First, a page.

We all have a certain degree of sociopathic traits, such as cheating on a quiz or or speeding on the highway, but this does not mean we have antisocial personality disorder.
Good People Can Do Bad Things
This is the tough thing to accept- good people can do bad things and still be good people. Truly decent people can lie, or cheat, or end relationships in harsh ways. Their actions aren't good, but they may still be good people (good people doing bad things).
Good people can do bad things and still be good people.
Even more upsetting is when this ex gets into a new relationship and treats that person so much better. They answer texts, they bring gifts, they meet their partner's family- they do all the things you wish they had done with you, but with someone else. Isn't this a sign that they're an emotionless, manipulative, uncaring, unfeeling, unbelievable sociopath?!
No, this still doesn't make them a bad person. It means that they learned and grew from your relationship. Perhaps they realized their behavior was immature or hurtful, perhaps they're now in a better headspace to be in a relationship, or maybe their new partner fits with them in a way that you didn't and is bringing out the best in them.
People can be bad in some relationships and great in others, or they can do bad things and then change, or they can love and care for one partner more than a previous one, and, you guessed it, they can still be good people.
So Why Do We Wish That Exes Were Sociopaths?
Now this is the really interesting question that people don't like to ask, and they certainly won't like the answer.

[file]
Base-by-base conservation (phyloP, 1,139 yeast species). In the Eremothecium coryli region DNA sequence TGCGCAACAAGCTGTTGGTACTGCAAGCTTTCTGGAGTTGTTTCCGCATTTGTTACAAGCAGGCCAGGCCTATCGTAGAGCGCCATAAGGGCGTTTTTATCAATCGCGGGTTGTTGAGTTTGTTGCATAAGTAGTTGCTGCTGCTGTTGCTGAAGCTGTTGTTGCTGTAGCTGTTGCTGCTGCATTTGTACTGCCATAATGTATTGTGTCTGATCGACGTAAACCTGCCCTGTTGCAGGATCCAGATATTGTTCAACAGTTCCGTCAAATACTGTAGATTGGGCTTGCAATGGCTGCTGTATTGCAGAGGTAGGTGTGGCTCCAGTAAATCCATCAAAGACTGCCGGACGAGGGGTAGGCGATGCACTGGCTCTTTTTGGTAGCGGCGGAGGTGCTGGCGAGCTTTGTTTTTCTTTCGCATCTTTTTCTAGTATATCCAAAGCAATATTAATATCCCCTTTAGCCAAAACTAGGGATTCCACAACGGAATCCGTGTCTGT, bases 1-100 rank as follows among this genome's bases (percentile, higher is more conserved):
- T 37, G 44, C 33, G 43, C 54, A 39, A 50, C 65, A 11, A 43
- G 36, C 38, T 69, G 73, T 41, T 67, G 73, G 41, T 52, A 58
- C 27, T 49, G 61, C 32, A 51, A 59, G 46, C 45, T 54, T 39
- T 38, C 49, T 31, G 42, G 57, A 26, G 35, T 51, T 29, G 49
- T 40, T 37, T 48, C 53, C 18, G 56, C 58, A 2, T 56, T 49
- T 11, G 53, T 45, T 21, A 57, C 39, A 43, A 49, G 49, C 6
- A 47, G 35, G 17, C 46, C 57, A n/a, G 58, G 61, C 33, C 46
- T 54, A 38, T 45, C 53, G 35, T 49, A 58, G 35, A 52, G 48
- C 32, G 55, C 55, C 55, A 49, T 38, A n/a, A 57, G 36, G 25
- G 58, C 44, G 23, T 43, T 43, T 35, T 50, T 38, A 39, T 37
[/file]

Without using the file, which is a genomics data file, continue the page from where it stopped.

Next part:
We wish our exes were "crazy" because it would make us feel better about ourselves. It is incredibly painful to realize and accept that someone we dated and loved is a normal person, with normal feelings, who just didn't want to be with us. It makes us ask the question, incorrect and unhelpful as it may be: "Then what is wrong with me?"
It is incredibly painful to realize and accept that someone we dated and loved is a normal person, with normal feelings, who just didn't want to be with us.
It's so much easier to say that our ex is an emotionless sociopath who cares about no one and nothing, and we're so much better off now without them, and the poor person who gets caught in a relationship with them next.
Even if that's not how we actually feel.
Even if we really miss that sociopath, and the way they used to cook breakfast on weekends, and how they grabbed your hand before crossing the street, and the sound of their laugh, and the genuine love they showed us that proved they weren't a sociopath.
It's easier to say that they're awful and unfeeling and cruel than to say that we're heartbroken and confused and wish they would still love us.
"But They Don't Care That We Broke Up"
Yes, they do care.* You don't see that person mourning the loss of the relationship. You don't see them crying at night, or looking at your old photos, or questioning their decision even if they know it was the right thing to do.
What you see is the picture of them out at a bar (before they end up crying later that night), or the photos of you gone from their Instagram account (because they deleted the public ones but kept other photos saved in their phone), or your text message that they left on read (when they want to text back but know it's not right to restart things).
I see and hear the truth of what people feel after relationship endings. No matter the reasons for the breakup or divorce, people who end relationships are also in pain. They don't show this to you because you are the only person that they can't and shouldn't show this to- you are the person they hurt even more than themselves, that they disappointed, that they let down by letting go.
*I had to include the asterisk because there are some people who don't care. It's a very small number, I've only encountered one or two in my years of clinical work, but they do exist.
So to end with some hope- there is still a chance your ex is one of these few, that they're one of the 1-4% of the population with ASPD, and if it helps to think that they're a sociopath to help you get through a breakup, I totally get it.